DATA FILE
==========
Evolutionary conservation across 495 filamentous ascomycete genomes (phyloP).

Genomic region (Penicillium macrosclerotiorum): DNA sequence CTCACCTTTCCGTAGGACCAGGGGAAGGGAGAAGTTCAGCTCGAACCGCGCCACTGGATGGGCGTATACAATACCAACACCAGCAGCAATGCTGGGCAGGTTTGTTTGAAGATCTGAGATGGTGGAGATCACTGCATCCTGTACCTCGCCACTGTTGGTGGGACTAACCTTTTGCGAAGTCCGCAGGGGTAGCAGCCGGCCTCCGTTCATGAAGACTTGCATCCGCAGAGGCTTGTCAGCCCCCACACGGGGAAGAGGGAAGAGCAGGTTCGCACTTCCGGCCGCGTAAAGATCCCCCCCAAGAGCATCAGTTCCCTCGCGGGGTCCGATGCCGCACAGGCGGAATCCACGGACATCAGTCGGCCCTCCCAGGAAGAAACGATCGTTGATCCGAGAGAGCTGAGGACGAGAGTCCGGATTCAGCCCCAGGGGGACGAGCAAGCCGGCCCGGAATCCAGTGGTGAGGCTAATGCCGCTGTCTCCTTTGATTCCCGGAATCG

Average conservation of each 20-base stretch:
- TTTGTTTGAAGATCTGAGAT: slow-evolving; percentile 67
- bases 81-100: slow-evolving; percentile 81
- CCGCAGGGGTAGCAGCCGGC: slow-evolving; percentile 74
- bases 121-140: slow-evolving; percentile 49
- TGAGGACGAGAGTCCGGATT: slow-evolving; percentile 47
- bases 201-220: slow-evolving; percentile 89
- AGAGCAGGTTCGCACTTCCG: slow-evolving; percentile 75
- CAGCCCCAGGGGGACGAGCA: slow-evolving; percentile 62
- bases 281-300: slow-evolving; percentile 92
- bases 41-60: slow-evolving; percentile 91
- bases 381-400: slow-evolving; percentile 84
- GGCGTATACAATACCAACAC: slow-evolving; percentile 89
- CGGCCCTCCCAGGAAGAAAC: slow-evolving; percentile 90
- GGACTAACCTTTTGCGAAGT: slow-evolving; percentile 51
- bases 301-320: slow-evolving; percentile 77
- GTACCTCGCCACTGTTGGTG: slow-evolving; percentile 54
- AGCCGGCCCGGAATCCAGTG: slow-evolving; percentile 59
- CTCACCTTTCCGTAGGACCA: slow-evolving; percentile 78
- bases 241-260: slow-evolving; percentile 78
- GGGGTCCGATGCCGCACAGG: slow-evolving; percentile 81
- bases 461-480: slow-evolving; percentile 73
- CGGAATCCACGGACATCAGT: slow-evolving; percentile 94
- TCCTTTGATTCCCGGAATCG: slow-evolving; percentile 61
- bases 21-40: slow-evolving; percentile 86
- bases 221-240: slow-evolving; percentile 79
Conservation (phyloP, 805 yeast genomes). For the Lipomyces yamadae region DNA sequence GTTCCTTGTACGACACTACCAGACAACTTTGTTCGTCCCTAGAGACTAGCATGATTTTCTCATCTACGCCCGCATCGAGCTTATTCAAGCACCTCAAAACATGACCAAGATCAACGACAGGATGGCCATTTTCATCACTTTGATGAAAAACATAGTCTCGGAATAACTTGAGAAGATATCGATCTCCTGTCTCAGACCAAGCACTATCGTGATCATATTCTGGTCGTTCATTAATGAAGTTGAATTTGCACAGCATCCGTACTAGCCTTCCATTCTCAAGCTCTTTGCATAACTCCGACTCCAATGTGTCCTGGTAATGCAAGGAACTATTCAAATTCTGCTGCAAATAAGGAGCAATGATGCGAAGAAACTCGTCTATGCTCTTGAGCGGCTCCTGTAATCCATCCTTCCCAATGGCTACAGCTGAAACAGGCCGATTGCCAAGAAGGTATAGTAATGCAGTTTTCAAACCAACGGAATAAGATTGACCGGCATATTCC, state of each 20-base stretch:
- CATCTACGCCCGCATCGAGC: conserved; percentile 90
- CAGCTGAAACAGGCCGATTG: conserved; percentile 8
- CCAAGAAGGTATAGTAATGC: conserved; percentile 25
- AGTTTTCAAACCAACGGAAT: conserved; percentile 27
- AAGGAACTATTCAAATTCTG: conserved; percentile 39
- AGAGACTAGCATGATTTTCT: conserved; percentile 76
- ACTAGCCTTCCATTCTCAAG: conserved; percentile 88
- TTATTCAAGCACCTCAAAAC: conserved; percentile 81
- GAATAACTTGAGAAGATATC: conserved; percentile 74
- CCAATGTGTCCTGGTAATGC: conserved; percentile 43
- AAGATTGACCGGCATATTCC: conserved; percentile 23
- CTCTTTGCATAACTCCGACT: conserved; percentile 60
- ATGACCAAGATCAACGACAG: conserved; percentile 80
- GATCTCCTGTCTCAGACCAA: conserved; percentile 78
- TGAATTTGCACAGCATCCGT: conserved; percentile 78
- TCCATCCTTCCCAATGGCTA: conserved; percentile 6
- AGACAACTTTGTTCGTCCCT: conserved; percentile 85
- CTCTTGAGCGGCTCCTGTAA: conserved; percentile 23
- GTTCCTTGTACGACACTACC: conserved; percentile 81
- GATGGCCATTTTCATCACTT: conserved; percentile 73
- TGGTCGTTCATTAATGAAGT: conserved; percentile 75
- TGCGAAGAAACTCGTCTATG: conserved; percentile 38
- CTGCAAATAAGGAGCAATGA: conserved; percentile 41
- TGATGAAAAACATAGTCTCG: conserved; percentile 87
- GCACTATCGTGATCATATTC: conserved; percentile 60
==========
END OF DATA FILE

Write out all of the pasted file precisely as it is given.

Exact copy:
Evolutionary conservation across 495 filamentous ascomycete genomes (phyloP).

Genomic region (Penicillium macrosclerotiorum): DNA sequence CTCACCTTTCCGTAGGACCAGGGGAAGGGAGAAGTTCAGCTCGAACCGCGCCACTGGATGGGCGTATACAATACCAACACCAGCAGCAATGCTGGGCAGGTTTGTTTGAAGATCTGAGATGGTGGAGATCACTGCATCCTGTACCTCGCCACTGTTGGTGGGACTAACCTTTTGCGAAGTCCGCAGGGGTAGCAGCCGGCCTCCGTTCATGAAGACTTGCATCCGCAGAGGCTTGTCAGCCCCCACACGGGGAAGAGGGAAGAGCAGGTTCGCACTTCCGGCCGCGTAAAGATCCCCCCCAAGAGCATCAGTTCCCTCGCGGGGTCCGATGCCGCACAGGCGGAATCCACGGACATCAGTCGGCCCTCCCAGGAAGAAACGATCGTTGATCCGAGAGAGCTGAGGACGAGAGTCCGGATTCAGCCCCAGGGGGACGAGCAAGCCGGCCCGGAATCCAGTGGTGAGGCTAATGCCGCTGTCTCCTTTGATTCCCGGAATCG

Average conservation of each 20-base stretch:
- TTTGTTTGAAGATCTGAGAT: slow-evolving; percentile 67
- bases 81-100: slow-evolving; percentile 81
- CCGCAGGGGTAGCAGCCGGC: slow-evolving; percentile 74
- bases 121-140: slow-evolving; percentile 49
- TGAGGACGAGAGTCCGGATT: slow-evolving; percentile 47
- bases 201-220: slow-evolving; percentile 89
- AGAGCAGGTTCGCACTTCCG: slow-evolving; percentile 75
- CAGCCCCAGGGGGACGAGCA: slow-evolving; percentile 62
- bases 281-300: slow-evolving; percentile 92
- bases 41-60: slow-evolving; percentile 91
- bases 381-400: slow-evolving; percentile 84
- GGCGTATACAATACCAACAC: slow-evolving; percentile 89
- CGGCCCTCCCAGGAAGAAAC: slow-evolving; percentile 90
- GGACTAACCTTTTGCGAAGT: slow-evolving; percentile 51
- bases 301-320: slow-evolving; percentile 77
- GTACCTCGCCACTGTTGGTG: slow-evolving; percentile 54
- AGCCGGCCCGGAATCCAGTG: slow-evolving; percentile 59
- CTCACCTTTCCGTAGGACCA: slow-evolving; percentile 78
- bases 241-260: slow-evolving; percentile 78
- GGGGTCCGATGCCGCACAGG: slow-evolving; percentile 81
- bases 461-480: slow-evolving; percentile 73
- CGGAATCCACGGACATCAGT: slow-evolving; percentile 94
- TCCTTTGATTCCCGGAATCG: slow-evolving; percentile 61
- bases 21-40: slow-evolving; percentile 86
- bases 221-240: slow-evolving; percentile 79
Conservation (phyloP, 805 yeast genomes). For the Lipomyces yamadae region DNA sequence GTTCCTTGTACGACACTACCAGACAACTTTGTTCGTCCCTAGAGACTAGCATGATTTTCTCATCTACGCCCGCATCGAGCTTATTCAAGCACCTCAAAACATGACCAAGATCAACGACAGGATGGCCATTTTCATCACTTTGATGAAAAACATAGTCTCGGAATAACTTGAGAAGATATCGATCTCCTGTCTCAGACCAAGCACTATCGTGATCATATTCTGGTCGTTCATTAATGAAGTTGAATTTGCACAGCATCCGTACTAGCCTTCCATTCTCAAGCTCTTTGCATAACTCCGACTCCAATGTGTCCTGGTAATGCAAGGAACTATTCAAATTCTGCTGCAAATAAGGAGCAATGATGCGAAGAAACTCGTCTATGCTCTTGAGCGGCTCCTGTAATCCATCCTTCCCAATGGCTACAGCTGAAACAGGCCGATTGCCAAGAAGGTATAGTAATGCAGTTTTCAAACCAACGGAATAAGATTGACCGGCATATTCC, state of each 20-base stretch:
- CATCTACGCCCGCATCGAGC: conserved; percentile 90
- CAGCTGAAACAGGCCGATTG: conserved; percentile 8
- CCAAGAAGGTATAGTAATGC: conserved; percentile 25
- AGTTTTCAAACCAACGGAAT: conserved; percentile 27
- AAGGAACTATTCAAATTCTG: conserved; percentile 39
- AGAGACTAGCATGATTTTCT: conserved; percentile 76
- ACTAGCCTTCCATTCTCAAG: conserved; percentile 88
- TTATTCAAGCACCTCAAAAC: conserved; percentile 81
- GAATAACTTGAGAAGATATC: conserved; percentile 74
- CCAATGTGTCCTGGTAATGC: conserved; percentile 43
- AAGATTGACCGGCATATTCC: conserved; percentile 23
- CTCTTTGCATAACTCCGACT: conserved; percentile 60
- ATGACCAAGATCAACGACAG: conserved; percentile 80
- GATCTCCTGTCTCAGACCAA: conserved; percentile 78
- TGAATTTGCACAGCATCCGT: conserved; percentile 78
- TCCATCCTTCCCAATGGCTA: conserved; percentile 6
- AGACAACTTTGTTCGTCCCT: conserved; percentile 85
- CTCTTGAGCGGCTCCTGTAA: conserved; percentile 23
- GTTCCTTGTACGACACTACC: conserved; percentile 81
- GATGGCCATTTTCATCACTT: conserved; percentile 73
- TGGTCGTTCATTAATGAAGT: conserved; percentile 75
- TGCGAAGAAACTCGTCTATG: conserved; percentile 38
- CTGCAAATAAGGAGCAATGA: conserved; percentile 41
- TGATGAAAAACATAGTCTCG: conserved; percentile 87
- GCACTATCGTGATCATATTC: conserved; percentile 60